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Vikings and the First American Colony

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Vikings and the First American Colony

The idea that Columbus did not provide Europeans with their first long term contact with America is now nearly universally accepted. Activists for the Irish monk, St. Brenden, and other early explorers are gaining support with new archaeological evidence. It is the Norsemen, though, that have the distinction of being the first colonizers of the Americas, whether or not chance meetings occurred before. The legacy they left the Americas is striking considering the short amount of time they actually spent here, and historians are baffled by nearly every aspect of their colony. The forces that made them abandon Vineland, their main colony, are the subject of an ongoing debate on both sides of the Atlantic. The nature, location, and inhabitants of the Americas the Vikings knew would all have been obstacles to forming a permanent settlement. The economy, the driving force for colonization, also affected the need for Vineland.

The peninsula in the northwest corner of Europe known as Jutland has been inhabited by Scandinavians for centuries. Ptolmey writes about the area and Roman artifacts have been found during excavations of Norway and Sweeden demonstrating considerable contact with southern Europe (Wilson 21-23) Literacy is indicated by the Runes which first appeared at the beginning of the third century. The Runic alphabet has changed and evolved through the years, and claims of inscriprions dot the United States and are largey the basis on knowledge of Viking presence (Wilson 27). During the first century, Europeans embarked on a period of great migration, a time of great wealth and prosperity for the Scandinavians. One cause was the settlement of a new territory on the basis of "an eco...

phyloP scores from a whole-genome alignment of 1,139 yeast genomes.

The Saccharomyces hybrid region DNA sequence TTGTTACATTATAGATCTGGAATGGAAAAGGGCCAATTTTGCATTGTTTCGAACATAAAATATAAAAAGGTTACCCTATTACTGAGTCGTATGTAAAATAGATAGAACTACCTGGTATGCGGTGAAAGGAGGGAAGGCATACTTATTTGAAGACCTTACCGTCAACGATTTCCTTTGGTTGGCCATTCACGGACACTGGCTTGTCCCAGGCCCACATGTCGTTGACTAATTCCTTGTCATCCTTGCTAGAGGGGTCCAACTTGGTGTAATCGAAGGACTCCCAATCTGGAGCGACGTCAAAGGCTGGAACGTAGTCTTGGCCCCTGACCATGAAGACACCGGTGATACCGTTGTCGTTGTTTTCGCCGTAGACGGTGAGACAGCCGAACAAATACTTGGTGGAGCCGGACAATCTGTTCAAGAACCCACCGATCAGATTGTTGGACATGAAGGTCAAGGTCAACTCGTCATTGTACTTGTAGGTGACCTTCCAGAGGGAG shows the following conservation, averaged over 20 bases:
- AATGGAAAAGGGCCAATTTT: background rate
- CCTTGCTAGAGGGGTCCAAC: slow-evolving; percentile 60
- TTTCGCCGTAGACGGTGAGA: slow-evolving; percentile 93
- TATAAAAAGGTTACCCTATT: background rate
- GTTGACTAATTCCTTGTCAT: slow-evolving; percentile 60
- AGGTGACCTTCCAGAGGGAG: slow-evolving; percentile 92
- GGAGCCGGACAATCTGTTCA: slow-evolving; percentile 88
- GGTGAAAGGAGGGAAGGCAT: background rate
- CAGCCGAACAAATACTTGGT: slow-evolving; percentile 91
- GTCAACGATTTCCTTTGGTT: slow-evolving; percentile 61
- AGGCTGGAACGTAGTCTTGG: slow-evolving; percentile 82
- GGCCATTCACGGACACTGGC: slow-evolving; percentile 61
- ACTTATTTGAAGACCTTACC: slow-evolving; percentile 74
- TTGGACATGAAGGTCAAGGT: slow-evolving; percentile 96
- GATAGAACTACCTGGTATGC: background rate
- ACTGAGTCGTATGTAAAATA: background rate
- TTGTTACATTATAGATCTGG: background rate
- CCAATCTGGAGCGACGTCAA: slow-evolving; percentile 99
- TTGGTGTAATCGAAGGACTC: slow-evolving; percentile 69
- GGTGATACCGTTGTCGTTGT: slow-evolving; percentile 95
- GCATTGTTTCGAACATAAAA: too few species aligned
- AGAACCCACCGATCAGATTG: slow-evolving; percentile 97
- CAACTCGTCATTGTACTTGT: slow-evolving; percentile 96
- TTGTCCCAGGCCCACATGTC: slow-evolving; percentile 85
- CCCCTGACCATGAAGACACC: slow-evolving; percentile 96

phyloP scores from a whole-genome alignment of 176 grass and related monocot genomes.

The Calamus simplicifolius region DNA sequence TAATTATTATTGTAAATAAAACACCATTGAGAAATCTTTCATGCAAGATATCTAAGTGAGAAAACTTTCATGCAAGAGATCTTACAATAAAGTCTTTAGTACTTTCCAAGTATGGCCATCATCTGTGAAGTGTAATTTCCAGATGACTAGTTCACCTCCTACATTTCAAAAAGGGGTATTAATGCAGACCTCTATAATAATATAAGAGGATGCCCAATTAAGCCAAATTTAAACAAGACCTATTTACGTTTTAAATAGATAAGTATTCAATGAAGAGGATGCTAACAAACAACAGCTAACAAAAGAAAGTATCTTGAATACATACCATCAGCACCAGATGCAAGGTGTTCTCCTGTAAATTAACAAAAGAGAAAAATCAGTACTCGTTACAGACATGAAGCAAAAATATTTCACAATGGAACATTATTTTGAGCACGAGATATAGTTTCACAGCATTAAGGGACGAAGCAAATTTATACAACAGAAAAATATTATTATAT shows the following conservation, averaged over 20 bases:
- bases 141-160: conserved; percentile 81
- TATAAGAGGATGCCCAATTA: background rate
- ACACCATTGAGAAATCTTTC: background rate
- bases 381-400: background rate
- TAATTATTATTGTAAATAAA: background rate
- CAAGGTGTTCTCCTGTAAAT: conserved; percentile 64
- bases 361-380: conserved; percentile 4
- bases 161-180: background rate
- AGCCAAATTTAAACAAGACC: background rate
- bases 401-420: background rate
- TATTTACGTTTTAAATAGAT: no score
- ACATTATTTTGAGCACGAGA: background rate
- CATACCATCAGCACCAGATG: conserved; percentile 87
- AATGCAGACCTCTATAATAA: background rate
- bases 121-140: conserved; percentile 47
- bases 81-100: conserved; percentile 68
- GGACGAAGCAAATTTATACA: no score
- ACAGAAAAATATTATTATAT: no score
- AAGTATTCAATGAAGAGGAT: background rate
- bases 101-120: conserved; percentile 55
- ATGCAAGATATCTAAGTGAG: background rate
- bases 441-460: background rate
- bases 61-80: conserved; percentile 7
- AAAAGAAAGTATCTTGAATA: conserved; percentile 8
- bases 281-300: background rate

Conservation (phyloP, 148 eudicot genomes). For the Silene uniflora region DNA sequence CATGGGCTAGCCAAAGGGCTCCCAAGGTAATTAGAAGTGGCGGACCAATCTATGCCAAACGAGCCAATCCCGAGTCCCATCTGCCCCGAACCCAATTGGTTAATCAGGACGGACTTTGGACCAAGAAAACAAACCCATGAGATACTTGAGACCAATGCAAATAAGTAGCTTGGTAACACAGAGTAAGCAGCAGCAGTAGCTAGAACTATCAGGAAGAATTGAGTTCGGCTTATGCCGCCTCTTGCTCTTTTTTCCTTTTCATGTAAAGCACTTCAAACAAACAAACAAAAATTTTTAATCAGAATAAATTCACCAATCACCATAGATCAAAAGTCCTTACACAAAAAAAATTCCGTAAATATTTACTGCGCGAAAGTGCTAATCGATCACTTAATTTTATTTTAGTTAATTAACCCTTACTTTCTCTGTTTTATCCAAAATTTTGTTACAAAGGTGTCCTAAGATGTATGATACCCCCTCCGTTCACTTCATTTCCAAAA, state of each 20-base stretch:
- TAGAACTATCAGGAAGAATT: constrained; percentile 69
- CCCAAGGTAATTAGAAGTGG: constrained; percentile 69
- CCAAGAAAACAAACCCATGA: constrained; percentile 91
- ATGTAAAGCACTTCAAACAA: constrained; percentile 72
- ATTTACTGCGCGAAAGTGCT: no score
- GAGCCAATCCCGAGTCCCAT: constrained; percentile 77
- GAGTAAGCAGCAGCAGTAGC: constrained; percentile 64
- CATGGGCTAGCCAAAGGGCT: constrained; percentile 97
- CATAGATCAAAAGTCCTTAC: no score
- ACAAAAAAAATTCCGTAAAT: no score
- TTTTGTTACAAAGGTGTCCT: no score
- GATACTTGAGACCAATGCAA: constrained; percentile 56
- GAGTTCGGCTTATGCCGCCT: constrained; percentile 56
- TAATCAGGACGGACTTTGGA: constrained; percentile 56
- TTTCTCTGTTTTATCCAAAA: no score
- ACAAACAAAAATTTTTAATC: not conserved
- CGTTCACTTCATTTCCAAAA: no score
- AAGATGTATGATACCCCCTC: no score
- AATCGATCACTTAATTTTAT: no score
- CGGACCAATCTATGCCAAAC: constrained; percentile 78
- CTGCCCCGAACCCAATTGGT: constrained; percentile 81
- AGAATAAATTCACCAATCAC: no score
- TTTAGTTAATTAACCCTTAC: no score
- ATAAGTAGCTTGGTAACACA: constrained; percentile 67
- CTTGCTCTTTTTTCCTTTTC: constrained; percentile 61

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...ed factual. Other sites in Greenland substantiate the sagas and we can rely on them for information regarding the Viking exploration of America. They do not, unfortunately, tell us the precise location of Vineland, so many aspects of the Viking adventures remain a mystery. For now, historians credit Vikings with the first European discovery of America. The colony was not permanent, but the legacy the Vikings left is seen in many places like Cape Cod where street names like Leif Lane and Viking Way dot the maps.

Historians may never know all the details concerning why settlement did not last. For now the evidence points to skirmishes with the natives, the long distance from Greenland, the population shortage and the natural environmental factors. The Vikings were here for an instant and, for various reasons abandoned their settlement, leaving their mark forever.

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